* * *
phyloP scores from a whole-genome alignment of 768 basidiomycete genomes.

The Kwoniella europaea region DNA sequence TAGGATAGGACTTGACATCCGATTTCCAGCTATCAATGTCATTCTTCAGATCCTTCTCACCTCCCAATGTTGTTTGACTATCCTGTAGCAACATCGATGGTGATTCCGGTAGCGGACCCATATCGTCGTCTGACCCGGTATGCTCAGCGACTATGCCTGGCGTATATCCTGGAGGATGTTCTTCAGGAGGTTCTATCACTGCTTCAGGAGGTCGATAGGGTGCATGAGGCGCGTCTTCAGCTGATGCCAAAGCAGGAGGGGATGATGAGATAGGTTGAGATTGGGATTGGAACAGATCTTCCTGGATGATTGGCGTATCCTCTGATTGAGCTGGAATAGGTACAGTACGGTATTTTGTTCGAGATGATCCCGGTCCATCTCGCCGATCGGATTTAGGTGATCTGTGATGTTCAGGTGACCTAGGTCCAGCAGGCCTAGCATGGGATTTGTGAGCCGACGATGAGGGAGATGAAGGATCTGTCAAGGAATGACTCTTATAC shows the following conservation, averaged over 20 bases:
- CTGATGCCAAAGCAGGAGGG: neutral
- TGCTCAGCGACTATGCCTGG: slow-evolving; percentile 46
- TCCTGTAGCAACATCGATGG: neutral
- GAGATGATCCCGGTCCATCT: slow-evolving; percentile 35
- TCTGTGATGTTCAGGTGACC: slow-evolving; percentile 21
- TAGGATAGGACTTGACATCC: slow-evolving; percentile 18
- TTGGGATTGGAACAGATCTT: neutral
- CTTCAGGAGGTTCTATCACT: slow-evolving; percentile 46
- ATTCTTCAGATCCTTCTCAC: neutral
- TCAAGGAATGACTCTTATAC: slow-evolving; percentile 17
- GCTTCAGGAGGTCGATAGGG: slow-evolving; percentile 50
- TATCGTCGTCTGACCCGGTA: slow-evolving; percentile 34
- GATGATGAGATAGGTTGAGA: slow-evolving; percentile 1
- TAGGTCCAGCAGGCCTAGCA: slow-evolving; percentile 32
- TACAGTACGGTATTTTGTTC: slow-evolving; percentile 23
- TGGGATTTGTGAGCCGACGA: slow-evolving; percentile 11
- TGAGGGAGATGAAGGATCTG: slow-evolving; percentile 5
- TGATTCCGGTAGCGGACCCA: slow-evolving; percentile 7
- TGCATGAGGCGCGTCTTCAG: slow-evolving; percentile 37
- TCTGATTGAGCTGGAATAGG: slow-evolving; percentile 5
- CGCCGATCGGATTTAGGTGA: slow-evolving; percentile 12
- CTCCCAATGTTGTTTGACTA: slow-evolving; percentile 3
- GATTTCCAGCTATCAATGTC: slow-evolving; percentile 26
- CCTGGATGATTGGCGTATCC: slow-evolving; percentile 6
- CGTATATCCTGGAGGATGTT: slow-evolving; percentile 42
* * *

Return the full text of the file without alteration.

phyloP scores from a whole-genome alignment of 768 basidiomycete genomes.

The Kwoniella europaea region DNA sequence TAGGATAGGACTTGACATCCGATTTCCAGCTATCAATGTCATTCTTCAGATCCTTCTCACCTCCCAATGTTGTTTGACTATCCTGTAGCAACATCGATGGTGATTCCGGTAGCGGACCCATATCGTCGTCTGACCCGGTATGCTCAGCGACTATGCCTGGCGTATATCCTGGAGGATGTTCTTCAGGAGGTTCTATCACTGCTTCAGGAGGTCGATAGGGTGCATGAGGCGCGTCTTCAGCTGATGCCAAAGCAGGAGGGGATGATGAGATAGGTTGAGATTGGGATTGGAACAGATCTTCCTGGATGATTGGCGTATCCTCTGATTGAGCTGGAATAGGTACAGTACGGTATTTTGTTCGAGATGATCCCGGTCCATCTCGCCGATCGGATTTAGGTGATCTGTGATGTTCAGGTGACCTAGGTCCAGCAGGCCTAGCATGGGATTTGTGAGCCGACGATGAGGGAGATGAAGGATCTGTCAAGGAATGACTCTTATAC shows the following conservation, averaged over 20 bases:
- CTGATGCCAAAGCAGGAGGG: neutral
- TGCTCAGCGACTATGCCTGG: slow-evolving; percentile 46
- TCCTGTAGCAACATCGATGG: neutral
- GAGATGATCCCGGTCCATCT: slow-evolving; percentile 35
- TCTGTGATGTTCAGGTGACC: slow-evolving; percentile 21
- TAGGATAGGACTTGACATCC: slow-evolving; percentile 18
- TTGGGATTGGAACAGATCTT: neutral
- CTTCAGGAGGTTCTATCACT: slow-evolving; percentile 46
- ATTCTTCAGATCCTTCTCAC: neutral
- TCAAGGAATGACTCTTATAC: slow-evolving; percentile 17
- GCTTCAGGAGGTCGATAGGG: slow-evolving; percentile 50
- TATCGTCGTCTGACCCGGTA: slow-evolving; percentile 34
- GATGATGAGATAGGTTGAGA: slow-evolving; percentile 1
- TAGGTCCAGCAGGCCTAGCA: slow-evolving; percentile 32
- TACAGTACGGTATTTTGTTC: slow-evolving; percentile 23
- TGGGATTTGTGAGCCGACGA: slow-evolving; percentile 11
- TGAGGGAGATGAAGGATCTG: slow-evolving; percentile 5
- TGATTCCGGTAGCGGACCCA: slow-evolving; percentile 7
- TGCATGAGGCGCGTCTTCAG: slow-evolving; percentile 37
- TCTGATTGAGCTGGAATAGG: slow-evolving; percentile 5
- CGCCGATCGGATTTAGGTGA: slow-evolving; percentile 12
- CTCCCAATGTTGTTTGACTA: slow-evolving; percentile 3
- GATTTCCAGCTATCAATGTC: slow-evolving; percentile 26
- CCTGGATGATTGGCGTATCC: slow-evolving; percentile 6
- CGTATATCCTGGAGGATGTT: slow-evolving; percentile 42